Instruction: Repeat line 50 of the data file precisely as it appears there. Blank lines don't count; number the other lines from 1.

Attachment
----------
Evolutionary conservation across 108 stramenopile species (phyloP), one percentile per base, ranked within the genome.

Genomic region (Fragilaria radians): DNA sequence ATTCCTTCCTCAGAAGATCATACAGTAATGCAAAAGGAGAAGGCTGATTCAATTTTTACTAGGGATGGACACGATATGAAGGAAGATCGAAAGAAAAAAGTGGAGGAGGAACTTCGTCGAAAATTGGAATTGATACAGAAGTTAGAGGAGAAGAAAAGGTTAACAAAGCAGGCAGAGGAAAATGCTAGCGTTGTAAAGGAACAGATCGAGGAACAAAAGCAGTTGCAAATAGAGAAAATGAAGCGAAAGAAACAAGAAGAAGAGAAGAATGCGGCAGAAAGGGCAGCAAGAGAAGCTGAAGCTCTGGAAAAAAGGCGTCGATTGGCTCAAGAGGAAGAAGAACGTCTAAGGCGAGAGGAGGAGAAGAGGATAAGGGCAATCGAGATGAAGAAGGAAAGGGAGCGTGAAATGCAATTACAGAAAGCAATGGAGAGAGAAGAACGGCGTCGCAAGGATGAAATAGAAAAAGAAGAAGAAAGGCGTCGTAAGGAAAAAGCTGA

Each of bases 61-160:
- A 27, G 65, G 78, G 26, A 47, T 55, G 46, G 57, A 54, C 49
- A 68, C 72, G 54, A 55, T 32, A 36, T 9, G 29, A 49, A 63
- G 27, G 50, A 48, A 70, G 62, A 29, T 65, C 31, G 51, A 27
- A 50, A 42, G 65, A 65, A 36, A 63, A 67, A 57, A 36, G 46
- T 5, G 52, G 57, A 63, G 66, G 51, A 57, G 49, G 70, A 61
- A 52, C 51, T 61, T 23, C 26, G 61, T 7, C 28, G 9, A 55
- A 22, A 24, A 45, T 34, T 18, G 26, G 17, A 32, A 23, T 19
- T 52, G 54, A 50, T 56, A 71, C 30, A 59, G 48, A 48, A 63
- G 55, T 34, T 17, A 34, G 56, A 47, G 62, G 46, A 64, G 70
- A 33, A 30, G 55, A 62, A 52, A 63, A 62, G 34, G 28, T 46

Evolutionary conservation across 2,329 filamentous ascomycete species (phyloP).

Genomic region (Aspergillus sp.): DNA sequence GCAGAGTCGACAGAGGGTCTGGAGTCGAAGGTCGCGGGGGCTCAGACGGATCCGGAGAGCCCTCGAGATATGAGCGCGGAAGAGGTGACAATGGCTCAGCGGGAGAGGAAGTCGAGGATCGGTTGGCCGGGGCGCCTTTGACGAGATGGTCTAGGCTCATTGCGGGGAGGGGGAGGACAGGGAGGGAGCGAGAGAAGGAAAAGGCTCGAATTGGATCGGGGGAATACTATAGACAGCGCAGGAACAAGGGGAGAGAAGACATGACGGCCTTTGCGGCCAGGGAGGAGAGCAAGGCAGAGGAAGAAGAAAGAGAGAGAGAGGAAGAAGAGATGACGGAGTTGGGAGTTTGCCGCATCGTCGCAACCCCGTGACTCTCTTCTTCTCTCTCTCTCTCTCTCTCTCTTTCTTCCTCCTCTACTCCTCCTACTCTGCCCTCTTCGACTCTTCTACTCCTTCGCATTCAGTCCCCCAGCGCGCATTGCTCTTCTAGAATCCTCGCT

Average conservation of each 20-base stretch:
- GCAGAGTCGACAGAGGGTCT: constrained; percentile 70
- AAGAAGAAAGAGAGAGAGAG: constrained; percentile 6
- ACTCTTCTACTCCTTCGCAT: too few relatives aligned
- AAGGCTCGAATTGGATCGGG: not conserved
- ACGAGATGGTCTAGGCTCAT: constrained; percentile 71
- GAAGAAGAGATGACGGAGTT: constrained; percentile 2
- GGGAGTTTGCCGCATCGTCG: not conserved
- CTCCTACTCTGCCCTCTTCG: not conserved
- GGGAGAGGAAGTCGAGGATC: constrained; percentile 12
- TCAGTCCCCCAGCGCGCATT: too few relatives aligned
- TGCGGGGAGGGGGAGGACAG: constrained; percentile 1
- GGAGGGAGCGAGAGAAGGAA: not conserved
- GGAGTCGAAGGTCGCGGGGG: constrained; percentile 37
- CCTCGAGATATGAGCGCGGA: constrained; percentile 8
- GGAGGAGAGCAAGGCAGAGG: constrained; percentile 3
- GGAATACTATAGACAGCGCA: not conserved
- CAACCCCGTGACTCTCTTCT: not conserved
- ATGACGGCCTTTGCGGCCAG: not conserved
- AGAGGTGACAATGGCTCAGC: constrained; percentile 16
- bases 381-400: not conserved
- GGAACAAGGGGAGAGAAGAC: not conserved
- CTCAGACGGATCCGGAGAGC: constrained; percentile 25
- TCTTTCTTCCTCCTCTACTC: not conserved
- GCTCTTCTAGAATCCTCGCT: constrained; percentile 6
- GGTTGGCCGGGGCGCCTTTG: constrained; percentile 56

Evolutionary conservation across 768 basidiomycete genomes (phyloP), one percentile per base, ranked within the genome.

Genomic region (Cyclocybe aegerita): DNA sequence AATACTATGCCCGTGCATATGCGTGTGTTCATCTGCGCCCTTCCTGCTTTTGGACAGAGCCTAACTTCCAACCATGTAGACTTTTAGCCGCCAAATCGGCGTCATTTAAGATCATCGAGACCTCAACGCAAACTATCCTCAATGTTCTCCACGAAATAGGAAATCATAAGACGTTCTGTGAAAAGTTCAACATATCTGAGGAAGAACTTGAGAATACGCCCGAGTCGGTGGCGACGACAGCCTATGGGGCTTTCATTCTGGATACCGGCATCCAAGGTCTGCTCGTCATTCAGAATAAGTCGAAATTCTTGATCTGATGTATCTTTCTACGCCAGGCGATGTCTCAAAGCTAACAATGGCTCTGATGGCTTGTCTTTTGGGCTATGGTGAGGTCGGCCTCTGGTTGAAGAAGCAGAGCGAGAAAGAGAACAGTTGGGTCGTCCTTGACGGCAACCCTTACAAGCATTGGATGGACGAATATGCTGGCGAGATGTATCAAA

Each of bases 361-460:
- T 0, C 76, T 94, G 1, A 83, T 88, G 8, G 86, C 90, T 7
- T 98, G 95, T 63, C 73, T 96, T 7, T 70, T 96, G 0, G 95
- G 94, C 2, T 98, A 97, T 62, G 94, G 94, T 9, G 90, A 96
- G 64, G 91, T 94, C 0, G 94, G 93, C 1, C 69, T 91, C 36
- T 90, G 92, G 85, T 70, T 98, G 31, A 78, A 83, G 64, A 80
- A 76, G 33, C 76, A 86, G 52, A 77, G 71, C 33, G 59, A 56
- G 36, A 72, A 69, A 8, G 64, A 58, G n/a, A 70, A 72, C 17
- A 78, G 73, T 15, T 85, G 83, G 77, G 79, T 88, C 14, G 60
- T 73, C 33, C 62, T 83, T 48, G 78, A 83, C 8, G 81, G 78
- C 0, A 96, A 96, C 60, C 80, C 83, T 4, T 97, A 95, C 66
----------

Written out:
- A 76, G 33, C 76, A 86, G 52, A 77, G 71, C 33, G 59, A 56